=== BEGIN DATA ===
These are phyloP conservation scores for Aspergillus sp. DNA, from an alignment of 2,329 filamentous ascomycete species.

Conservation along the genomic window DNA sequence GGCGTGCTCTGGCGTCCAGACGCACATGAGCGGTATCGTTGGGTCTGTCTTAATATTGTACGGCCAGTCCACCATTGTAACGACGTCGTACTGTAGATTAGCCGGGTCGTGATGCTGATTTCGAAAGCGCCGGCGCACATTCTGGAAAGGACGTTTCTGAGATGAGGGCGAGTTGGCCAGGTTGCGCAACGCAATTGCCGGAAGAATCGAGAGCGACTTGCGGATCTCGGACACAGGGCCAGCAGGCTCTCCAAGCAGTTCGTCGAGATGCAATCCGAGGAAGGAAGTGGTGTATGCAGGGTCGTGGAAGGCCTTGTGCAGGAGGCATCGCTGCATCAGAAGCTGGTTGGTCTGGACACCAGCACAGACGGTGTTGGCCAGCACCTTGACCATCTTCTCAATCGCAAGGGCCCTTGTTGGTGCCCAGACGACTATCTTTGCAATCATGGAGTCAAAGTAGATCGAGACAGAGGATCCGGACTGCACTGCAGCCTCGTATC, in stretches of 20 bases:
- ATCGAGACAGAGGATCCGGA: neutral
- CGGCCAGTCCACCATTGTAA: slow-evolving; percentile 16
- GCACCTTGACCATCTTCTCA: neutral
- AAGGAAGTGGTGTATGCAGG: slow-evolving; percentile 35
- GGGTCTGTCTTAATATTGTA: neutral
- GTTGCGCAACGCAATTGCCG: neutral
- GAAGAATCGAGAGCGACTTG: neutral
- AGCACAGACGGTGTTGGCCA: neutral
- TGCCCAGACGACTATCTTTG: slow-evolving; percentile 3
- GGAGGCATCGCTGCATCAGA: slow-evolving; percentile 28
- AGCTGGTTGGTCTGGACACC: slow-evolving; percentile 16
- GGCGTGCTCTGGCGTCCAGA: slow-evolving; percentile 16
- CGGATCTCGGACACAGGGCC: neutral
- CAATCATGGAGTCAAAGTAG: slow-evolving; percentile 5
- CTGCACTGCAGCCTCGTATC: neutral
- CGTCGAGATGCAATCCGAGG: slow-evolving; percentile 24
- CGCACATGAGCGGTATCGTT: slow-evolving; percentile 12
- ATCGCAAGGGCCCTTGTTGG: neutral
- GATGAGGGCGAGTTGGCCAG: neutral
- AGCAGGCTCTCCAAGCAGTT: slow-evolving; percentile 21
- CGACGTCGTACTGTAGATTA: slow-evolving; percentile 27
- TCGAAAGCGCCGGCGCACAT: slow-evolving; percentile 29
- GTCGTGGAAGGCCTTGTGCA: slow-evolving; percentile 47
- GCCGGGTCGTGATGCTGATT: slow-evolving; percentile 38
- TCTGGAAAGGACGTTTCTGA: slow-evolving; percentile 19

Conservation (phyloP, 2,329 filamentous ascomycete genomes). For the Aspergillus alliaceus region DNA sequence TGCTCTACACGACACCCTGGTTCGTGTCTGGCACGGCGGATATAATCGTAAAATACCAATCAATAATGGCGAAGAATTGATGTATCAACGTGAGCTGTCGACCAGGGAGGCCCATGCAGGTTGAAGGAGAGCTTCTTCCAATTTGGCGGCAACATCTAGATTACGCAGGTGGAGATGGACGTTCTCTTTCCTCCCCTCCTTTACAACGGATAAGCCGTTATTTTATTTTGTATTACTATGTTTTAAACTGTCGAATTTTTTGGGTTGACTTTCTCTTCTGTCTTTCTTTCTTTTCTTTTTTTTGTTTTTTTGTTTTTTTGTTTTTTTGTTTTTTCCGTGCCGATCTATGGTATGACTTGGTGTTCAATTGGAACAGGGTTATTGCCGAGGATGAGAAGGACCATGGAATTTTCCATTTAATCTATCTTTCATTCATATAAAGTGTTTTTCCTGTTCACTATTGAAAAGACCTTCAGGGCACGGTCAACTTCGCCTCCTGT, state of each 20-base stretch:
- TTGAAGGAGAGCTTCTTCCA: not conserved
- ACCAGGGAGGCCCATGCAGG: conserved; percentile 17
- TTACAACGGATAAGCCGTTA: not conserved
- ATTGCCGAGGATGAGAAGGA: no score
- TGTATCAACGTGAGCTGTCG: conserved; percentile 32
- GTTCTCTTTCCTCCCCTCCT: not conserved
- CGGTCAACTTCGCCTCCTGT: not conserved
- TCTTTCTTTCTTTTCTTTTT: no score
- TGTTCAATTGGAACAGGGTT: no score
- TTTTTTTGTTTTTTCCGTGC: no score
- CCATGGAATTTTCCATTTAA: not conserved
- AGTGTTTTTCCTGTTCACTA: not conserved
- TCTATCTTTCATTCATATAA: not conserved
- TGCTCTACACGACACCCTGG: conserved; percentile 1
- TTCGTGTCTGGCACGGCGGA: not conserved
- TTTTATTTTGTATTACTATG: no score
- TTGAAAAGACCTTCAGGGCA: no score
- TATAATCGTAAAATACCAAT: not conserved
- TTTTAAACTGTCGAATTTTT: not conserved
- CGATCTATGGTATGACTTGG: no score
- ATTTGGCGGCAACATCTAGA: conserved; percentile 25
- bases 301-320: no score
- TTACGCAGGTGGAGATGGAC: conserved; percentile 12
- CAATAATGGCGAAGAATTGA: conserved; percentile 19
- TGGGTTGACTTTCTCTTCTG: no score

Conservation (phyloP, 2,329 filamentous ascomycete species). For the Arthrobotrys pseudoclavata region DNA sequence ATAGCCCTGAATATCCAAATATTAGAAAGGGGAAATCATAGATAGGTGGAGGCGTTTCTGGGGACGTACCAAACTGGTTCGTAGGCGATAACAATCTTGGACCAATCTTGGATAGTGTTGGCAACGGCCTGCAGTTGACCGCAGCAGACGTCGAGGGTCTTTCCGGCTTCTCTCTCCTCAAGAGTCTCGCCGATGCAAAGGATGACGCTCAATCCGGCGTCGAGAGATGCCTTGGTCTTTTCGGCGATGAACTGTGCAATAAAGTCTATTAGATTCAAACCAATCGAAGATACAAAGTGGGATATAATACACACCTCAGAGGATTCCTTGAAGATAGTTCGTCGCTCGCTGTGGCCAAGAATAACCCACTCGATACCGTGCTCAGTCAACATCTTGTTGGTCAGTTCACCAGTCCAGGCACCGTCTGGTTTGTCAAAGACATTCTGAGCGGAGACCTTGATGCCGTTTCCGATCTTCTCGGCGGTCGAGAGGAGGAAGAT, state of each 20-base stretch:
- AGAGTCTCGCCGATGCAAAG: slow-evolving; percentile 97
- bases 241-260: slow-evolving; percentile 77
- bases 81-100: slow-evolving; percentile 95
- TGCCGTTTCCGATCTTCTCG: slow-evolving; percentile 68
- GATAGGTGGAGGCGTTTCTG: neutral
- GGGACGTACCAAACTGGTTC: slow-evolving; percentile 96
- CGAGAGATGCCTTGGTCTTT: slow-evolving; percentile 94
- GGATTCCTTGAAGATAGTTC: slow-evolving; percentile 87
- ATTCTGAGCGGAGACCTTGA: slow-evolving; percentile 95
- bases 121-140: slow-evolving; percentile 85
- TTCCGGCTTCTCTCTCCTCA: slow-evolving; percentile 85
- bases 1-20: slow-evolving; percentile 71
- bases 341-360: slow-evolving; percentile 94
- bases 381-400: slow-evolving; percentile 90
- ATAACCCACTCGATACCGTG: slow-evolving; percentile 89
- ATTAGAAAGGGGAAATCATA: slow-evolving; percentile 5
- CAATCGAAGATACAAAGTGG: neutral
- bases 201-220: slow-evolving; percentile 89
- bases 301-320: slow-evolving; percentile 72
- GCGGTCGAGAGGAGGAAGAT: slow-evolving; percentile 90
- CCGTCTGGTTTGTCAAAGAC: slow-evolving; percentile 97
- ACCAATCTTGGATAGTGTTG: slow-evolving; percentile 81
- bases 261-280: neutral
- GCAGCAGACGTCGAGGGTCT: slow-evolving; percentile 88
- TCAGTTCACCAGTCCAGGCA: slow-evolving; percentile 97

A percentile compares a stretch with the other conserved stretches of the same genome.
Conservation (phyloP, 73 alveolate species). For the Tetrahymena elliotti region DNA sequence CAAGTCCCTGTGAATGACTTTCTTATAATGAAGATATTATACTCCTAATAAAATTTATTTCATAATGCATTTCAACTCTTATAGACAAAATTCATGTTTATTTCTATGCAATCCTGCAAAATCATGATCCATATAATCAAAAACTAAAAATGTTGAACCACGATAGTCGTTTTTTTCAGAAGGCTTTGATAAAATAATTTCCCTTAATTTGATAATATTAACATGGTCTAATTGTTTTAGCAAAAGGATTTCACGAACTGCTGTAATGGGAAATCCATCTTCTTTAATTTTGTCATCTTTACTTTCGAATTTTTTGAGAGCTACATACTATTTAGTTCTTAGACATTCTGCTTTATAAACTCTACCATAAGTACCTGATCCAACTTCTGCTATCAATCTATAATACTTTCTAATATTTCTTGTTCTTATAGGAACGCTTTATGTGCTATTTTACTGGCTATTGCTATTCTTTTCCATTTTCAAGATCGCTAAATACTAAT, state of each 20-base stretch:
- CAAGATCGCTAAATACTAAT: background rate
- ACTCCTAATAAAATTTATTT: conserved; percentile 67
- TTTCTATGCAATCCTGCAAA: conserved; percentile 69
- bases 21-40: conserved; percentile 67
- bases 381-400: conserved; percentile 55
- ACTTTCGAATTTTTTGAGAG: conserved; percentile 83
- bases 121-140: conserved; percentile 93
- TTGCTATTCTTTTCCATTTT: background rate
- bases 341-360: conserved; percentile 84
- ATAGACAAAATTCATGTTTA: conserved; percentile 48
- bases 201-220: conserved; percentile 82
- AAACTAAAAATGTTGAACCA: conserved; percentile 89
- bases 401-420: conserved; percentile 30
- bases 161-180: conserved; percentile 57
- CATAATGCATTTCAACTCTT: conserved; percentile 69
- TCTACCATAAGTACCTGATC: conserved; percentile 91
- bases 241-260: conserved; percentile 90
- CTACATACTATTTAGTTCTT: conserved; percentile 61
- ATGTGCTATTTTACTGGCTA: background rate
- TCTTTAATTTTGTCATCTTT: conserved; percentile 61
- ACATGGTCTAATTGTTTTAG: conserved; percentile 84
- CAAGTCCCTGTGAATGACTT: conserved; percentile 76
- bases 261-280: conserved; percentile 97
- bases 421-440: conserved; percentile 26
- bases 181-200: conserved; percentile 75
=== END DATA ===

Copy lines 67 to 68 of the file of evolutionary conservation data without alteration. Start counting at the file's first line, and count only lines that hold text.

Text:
- bases 341-360: slow-evolving; percentile 94
- bases 381-400: slow-evolving; percentile 90